echo '5 3 * * 0 root /opt/emoncms/modules/backup/' | sudo tee /etc/cron.d/emoncms-backup


mkdir data
chmod a+w data
sudo chgrp kvm data
sudo vagrant up

cat > emoncms-vagrant.service << EOF
Description=Emoncms Vagrant Virtual Machine
ExecStart=/usr/bin/vagrant up
ExecStop=/usr/bin/vagrant halt


sudo cp emoncms-vagrant.service /etc/systemd/system
sudo systemctl daemon-reload
sudo systemctl enable emoncms-vagrant
sudo systemctl start emoncms-vagrant

sudo virsh list

echo "EmonCMS should now be running on http://localhost:8080"
echo "Timeseries data will be in `pwd`/data"
echo "Backups will be made weekly to `pwd`/data/backup"
echo "The server should restart automatically after reboots"

Some things to note…

The script will make a subdirectory ‘emoncms’ of the folder in which it is run. You need to keep that subdirectory and the stuff in it. In particular it will contain the ‘VagrantFile’ that defines the virtual machine and the data directory that is shared to the virtual machine.

If you need to log into the virtual machine, go to the emoncms directory and run sudo vagrant ssh

Apparently it’s possible to get vagrant to work without sudo. I failed to figure it out.

If you want to test this in a throwaway Linux virtual machine and happen to be using VMWare, you must enable ‘Virtualize Intel Vt-x/EPT’ and ‘Virtualize IOMMU’ in the Processor settings otherwise the inner virtual machine will fail to work.

At this point, you have an emoncms system which is only accessible via port 8080 from your existing Linux box. You probably want to configure a reverse proxy using either NGINX or Apache to allow access from other places. I needed to do both since (for historical reasons) I use Apache for http and NGINX for https termination.

Here’s an Apache config snippet that will make your server appear under a /energy path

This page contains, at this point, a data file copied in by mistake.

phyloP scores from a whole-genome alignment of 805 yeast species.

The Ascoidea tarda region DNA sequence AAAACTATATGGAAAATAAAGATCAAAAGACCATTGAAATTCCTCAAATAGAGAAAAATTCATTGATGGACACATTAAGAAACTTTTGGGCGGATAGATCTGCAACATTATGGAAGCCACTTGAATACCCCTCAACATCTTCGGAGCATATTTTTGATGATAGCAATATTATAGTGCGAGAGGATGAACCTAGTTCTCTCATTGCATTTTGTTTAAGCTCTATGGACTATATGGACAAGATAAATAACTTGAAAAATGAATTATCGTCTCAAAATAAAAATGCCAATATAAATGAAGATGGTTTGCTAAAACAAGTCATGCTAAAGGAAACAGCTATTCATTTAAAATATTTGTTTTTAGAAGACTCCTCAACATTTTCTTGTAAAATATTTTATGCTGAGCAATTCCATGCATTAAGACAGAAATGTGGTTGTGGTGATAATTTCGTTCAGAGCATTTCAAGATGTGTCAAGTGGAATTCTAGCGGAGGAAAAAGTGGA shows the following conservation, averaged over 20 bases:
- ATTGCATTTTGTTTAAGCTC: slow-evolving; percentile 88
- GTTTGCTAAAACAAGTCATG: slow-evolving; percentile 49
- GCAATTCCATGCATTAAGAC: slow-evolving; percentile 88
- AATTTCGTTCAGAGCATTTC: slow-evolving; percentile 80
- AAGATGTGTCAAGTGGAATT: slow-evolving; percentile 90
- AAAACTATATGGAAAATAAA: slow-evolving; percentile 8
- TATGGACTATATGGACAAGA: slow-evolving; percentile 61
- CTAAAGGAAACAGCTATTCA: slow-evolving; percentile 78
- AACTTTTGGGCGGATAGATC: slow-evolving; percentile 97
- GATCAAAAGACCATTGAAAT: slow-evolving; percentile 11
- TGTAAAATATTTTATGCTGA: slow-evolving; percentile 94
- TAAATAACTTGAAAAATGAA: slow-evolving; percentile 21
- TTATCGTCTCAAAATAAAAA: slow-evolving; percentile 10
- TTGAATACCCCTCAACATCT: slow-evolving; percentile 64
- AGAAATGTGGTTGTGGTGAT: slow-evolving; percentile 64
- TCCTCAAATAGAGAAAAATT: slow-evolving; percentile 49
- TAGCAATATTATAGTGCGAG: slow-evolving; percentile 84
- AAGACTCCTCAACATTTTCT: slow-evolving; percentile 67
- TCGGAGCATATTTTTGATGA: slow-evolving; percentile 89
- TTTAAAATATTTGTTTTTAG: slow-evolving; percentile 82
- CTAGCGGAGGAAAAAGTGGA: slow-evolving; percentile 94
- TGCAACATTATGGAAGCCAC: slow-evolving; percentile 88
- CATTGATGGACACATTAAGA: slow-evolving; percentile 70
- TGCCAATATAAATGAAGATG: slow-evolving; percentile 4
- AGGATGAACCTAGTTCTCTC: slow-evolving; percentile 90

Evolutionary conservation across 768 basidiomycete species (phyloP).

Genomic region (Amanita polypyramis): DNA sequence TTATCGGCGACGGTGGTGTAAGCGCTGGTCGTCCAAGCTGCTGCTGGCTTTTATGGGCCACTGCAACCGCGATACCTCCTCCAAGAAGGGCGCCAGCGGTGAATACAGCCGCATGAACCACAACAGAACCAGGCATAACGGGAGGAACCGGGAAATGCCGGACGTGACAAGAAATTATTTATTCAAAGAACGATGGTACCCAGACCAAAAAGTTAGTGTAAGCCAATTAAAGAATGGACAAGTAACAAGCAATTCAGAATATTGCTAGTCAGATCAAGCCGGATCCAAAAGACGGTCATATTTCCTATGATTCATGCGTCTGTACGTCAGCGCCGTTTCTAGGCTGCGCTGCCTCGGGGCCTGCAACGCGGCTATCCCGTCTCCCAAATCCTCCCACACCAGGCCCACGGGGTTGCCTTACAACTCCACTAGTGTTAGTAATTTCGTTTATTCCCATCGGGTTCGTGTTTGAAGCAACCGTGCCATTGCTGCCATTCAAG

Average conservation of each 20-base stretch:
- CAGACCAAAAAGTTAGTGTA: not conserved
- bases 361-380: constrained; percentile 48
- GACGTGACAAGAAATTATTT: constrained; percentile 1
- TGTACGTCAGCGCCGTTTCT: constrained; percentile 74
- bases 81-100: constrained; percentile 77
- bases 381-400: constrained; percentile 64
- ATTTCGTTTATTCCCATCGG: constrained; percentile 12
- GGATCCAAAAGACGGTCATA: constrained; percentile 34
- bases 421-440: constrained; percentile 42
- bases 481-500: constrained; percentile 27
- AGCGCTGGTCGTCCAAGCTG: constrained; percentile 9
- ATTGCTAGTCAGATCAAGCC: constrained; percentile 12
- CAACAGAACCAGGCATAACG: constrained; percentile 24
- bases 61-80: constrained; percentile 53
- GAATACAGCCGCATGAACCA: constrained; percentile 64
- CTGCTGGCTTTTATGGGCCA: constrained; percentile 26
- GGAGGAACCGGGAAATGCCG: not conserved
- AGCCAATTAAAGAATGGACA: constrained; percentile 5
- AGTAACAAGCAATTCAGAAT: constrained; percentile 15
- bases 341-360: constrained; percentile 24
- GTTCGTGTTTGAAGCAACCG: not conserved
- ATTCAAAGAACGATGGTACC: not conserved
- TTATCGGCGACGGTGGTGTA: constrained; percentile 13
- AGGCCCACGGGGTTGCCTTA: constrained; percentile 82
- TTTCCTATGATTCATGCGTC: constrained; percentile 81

<Location /energy>
                ProxyPreserveHost On
                ProxyAddHeaders Off
                ProxyPass http://localhost:8080/
                ProxyPassReverse http://localhost:8080/
                RequestHeader set "X-Forwarded-Host" "<existing linux server name>/energy/"

Here’s an NGINX snippet that will do pretty much the same thing

        location /energy/ {
                sub_filter 'http://<full hostname of server>' 'https://<full hostname of server>';
                sub_filter_once off;
                sub_filter_types application/xhtml+xml;

                proxy_set_header Host $host;
                proxy_set_header        X-Real-IP $remote_addr;
                proxy_set_header        X-Forwarded-For $proxy_add_x_forwarded_for;
                proxy_set_header        X-Forwarded-Proto $scheme;
                proxy_set_header        X-Forwarded-Host <full hostname of server>/energy;
                proxy_pass http://localhost:8080;
                proxy_buffering off;

        location = /energy {
                return 302 /energy/;

Not sure if the subfilter stuff at the top is strictly necessary - I copied the core of this config from another site which did need that.

Anyway, maybe someone will find this useful.